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4 people petting a horse
Beth Killough's picture

By now, you might feel like a caged animal. Well, you kind of are. We are human animals in captivity. COVID-19 put most of the world in a surreal lock-down experience, and our lives slowed down beyond recognition. I’ve been referring to it as The New Abnormal. I use these words to remind myself (and others) that we are experiencing a global trauma. The mental health symptoms that so many millions of us are struggling with have a lot to do with how we have endured an entirely abnormal living situation. There is nothing normal about it. And, we are having normal reactions and feelings to this abnormal phenomenon.

You might be on the front lines of the virus, saving lives, doing essential work, parenting remote learners. Or, maybe you are leading a remote team of people, laying some off, supporting folks who are limping along and under extraordinary stress. Perhaps you are on the front lines of your own process with much more time and space to sit with yourself, realizing you are lonely, having quite an active thinking brain, and lack of structure and busy days have you feeling lost, restless, and questioning everything. When we start comparing hardships, we create a wedge in our human connection.

The pandemic has been a giant level set, an experience that creates a knitting together of our humanity. Some of us had never walked into a grocery store with empty shelves. And, now we have. Some of us had not lost our access to social contact or place of worship or routine of self care. And, now we have. Others of us had not feared for our physical safety or health. And, now we have.

This time of hardship is an invitation to notice and find awe, strength, and innate connection in our human herdship. This virus woke us up, sharpened all of our senses, and snapped us back into mammal awareness. We’ve become more aware of our need for self-care, all day, every day. This new abnormal asks us to think much more about how we stay healthy and protected. We can feel our own needs.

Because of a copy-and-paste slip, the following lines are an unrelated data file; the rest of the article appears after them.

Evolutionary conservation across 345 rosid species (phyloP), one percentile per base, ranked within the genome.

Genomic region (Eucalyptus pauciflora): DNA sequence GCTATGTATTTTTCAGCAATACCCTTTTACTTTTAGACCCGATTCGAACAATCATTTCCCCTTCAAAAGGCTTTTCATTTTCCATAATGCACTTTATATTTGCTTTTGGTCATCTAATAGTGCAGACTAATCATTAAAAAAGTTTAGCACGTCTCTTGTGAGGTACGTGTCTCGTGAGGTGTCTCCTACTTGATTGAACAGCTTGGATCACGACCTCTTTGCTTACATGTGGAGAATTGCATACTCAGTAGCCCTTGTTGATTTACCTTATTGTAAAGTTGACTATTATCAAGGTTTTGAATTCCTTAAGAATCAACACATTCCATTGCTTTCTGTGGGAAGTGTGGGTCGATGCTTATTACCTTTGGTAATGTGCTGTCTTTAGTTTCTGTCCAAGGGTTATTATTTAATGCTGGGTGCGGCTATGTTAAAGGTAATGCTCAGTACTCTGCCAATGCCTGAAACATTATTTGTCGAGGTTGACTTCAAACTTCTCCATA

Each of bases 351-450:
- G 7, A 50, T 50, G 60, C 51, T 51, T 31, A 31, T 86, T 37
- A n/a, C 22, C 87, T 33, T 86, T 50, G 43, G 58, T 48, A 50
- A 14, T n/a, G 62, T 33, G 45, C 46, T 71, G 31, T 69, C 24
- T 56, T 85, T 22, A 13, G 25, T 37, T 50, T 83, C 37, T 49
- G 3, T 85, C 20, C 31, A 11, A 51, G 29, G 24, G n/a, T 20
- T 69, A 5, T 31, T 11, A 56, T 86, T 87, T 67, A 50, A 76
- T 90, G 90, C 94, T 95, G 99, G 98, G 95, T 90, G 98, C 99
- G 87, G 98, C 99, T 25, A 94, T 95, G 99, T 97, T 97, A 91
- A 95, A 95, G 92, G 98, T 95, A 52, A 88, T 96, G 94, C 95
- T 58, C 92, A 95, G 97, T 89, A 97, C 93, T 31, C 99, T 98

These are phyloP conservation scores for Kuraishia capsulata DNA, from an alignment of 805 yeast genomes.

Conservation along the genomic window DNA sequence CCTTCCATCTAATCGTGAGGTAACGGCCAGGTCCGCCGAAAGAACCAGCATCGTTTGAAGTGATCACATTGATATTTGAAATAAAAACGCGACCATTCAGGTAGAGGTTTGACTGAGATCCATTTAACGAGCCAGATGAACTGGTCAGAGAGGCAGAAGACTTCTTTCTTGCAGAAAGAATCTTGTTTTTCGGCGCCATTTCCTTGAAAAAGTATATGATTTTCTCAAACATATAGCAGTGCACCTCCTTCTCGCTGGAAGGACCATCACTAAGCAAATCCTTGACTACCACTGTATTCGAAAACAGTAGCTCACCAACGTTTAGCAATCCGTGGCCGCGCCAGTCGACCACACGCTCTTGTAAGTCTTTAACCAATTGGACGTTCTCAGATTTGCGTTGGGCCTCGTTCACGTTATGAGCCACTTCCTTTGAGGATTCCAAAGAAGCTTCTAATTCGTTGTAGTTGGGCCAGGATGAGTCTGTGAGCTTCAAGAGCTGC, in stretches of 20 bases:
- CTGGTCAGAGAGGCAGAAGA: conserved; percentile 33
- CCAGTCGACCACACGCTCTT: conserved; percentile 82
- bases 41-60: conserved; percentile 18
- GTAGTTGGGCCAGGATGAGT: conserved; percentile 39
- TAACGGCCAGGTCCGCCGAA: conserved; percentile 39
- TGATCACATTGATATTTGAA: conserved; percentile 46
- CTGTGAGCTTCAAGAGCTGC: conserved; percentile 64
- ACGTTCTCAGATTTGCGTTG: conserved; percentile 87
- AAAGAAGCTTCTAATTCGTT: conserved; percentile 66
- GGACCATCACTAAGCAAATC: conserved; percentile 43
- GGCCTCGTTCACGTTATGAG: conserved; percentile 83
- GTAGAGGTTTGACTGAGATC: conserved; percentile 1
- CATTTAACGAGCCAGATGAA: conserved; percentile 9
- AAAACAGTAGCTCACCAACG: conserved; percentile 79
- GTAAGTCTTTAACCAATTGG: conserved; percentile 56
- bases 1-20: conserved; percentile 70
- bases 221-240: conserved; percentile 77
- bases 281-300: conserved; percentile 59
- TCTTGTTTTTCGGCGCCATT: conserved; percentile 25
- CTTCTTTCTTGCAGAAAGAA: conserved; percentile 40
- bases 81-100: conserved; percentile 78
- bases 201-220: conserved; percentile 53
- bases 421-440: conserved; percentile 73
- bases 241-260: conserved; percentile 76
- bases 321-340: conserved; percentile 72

The crucible of this experience--the tight container of it--has not only made us more aware of our own needs, it has asked us to be more disclosing and forthright with others. We’re opening up. I’ve had the honor of coaching, counseling, and teaching people for over two decades and I’ve heard the low hums of loneliness in the workplace, the ways that we can feel isolated and alone in our own families, how we can be busy and surrounded by people yet feeling unseen, our truest selves invisible to even those who we love and who love us.

We’ve always needed each other. We’ve spent a few generations forgetting just how much. Consider yourself reminded! So now that we know we need each other, what can we do to lean into it? How can we ask for help and support? How can we reach out and offer care and love more consistently to our herd?

Here are a few simple tips:

  1. Slow down how you interact.Adjusting your pace allows you to see and feel those moments when someone is in need.
  2. Ask the hard questions.
  3. Answer more honestly.When people ask you how your day is going, try sharing the truth. It’s okay to say out loud that you’ve had a lousy day. You might get support that you need. You also might create a safe space for someone else to be honest about their struggles.
  4. Pick up the 200 pound phone.It can feel impossible to make a phone call when we are caught in an isolation trap. But it isn’t impossible. Sometimes just naming how hard it is can make it that much easier. Push yourself to reach out and tell someone you are struggling. Or, think of someone you know who might need some friendship and call them.
  5. Servant leadership is a mindset that goes beyond focus on individual success and instead seeks a greater good. If you are leading a family or a team, consider surveying your herd. How is everyone doing? Is anyone falling behind? How can the group carry those in need? Make space in the group to have an honest check in. Level the playing field and open up about your own struggles so that people can leave their fear or ego at the door.

It seems like interdependence would be an innate skill set for social mammals like us. After all, lone wolves don’t live as long and people in isolation develop all kinds of self-destructive behavior. But We also need to model it for our kids or those who we are teaching, mentoring, or leading.


The views and opinions expressed in this post are those of the author(s) and do not necessarily reflect those of MomsRising.org.

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